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A fishing village with a long history of connections with the sea: fishing, boat building and oystering.
The village itself is picturesque with narrow streets, Georgian houses, high walled gardens, a good selection of village shops and restaurants. The pretty mill ponds are home to a variety of wildlife. A visit to this unique village is a must for all harbour lovers.
Emsworth is first recorded in the reign of King John, when Aguillon paid the King ‘a pair of gilt spurs yearly’ as rent. In 1239 Henry III granted a charter providing for a weekly market and an annual fair to be held in Emsworth on St Thomas’ day. Of all the harbour communities, Emsworth seems to have grown and developed most rapidly.
In the seventeen and eighteen hundreds there were five or six mills grinding in the town. Three were tide mills having vast mill ponds: Old Slipper Mill is now a block of flats, whilst Quay Mill built on the town quay now houses the Emsworth Slipper Sailing Club. The third mill, New Slipper Mill burnt down in the late 1880s after only a few years’ use.
In the 19th century almost every kind of trade was found in Emsworth: there were tailors, boot and shoe makers, shop keepers selling all kinds of goods, many taverns and The Crown Inn where the coaches on their way to London or south coast towns stopped to change horses. The coming of the Cosham-Chichester turnpike in 1862 and the opening of the canal to Arundel in 1823 did not pass Emsworth by; the former improved coach travel to a great extent and the latter enabled barges from Emsworth to reach the centre of Chichester to the benefit of both communities. Flour and malt were important export cargoes. By 1836 almost half of all coastal cargoes were handled at Emsworth.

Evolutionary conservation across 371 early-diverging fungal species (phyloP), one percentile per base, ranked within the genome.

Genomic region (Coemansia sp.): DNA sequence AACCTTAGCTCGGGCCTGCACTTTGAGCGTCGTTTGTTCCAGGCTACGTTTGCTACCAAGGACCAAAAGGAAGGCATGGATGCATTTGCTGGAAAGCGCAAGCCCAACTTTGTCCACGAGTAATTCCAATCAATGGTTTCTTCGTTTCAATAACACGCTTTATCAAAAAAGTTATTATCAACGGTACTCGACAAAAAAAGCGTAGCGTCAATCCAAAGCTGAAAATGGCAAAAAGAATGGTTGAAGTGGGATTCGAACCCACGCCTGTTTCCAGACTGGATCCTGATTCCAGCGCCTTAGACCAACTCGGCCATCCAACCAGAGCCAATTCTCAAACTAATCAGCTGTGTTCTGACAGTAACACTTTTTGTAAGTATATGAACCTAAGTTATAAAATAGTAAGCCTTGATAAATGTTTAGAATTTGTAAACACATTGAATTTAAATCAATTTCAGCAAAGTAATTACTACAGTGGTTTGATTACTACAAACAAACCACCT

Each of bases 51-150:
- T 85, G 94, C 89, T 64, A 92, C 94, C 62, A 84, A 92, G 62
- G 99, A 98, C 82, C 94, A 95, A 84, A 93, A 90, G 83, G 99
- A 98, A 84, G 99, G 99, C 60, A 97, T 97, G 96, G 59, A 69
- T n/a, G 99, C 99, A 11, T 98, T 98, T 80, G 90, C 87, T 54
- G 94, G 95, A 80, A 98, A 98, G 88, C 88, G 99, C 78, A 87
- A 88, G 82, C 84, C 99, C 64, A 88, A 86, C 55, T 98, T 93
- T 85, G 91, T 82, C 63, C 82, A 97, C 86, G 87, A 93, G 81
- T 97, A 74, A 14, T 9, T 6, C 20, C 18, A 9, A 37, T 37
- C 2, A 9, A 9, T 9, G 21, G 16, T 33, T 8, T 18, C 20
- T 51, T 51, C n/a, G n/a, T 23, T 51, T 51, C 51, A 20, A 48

At this stage Emsworth was at its height of prosperity as a small Hampshire market town with its own elementary school, doctors, lawyers, merchants and craftsmen. From 1850 onwards commercial traffic steadily declined partly due to improved inland communications and in part to the increasing size of the craft which small ports could no longer accommodate. As commerce declined at the latter end of the 19th century, so long-distance fishing took its place, yet by the 1920s this too had ceased. The last collier docked in 1929.
Emsworth grew up not just by trade but also because of the importance of the local fishery both within and without the harbour. Trade was mainly in oysters, once the poor man’s meat and along with it all the trades needed to support the industry. The 19th century saw commercial rivalry when oyster fleets from the East coast began to poach on the harbour. With the local stock soon exhausted the Emsworth fishermen had to go further afield – Brittany. New oyster smacks needed to be bigger and faster. One of the biggest fleet owners was James Duncan Foster who built his own innovative boats.
In 1902 Emsworth oysters were served as the first course to a banquet attended by the Dean of Winchester amongst others. He and a number of others died and it was found that the oysters were polluted with sewage. The sale of oysters were banned until the new sewage scheme was opened in 1914. After the First World War the industry got going again but never reached its previous peak.
The harbour is a good reason to visit Emsworth and provides an ideal base for sailors and windsurfers of all levels. Magnificent views to the downs, Hayling Island and Thorney Island are an added bonus. In winter migrating birds use this area as a temporary home such as Brent Geese, Shelducks and Bar-tailed Godwits. The town has 11 pubs many of which are in or within easy reach of The Square with some dating back to the 18th century. Many restaurants and cafes offer variety for all tastes.
The shopping area radiates out from The Square and has a feel of old rural England with its range of specialist shops and locally caught fish. Emsworth is a good base for walks around the harbour and further afield.
The town of Emsworth and the surrounding area makes a great day out, with many things to do for all ages. We have compiled our favourite places and events into a map for you to look through. Click here to view.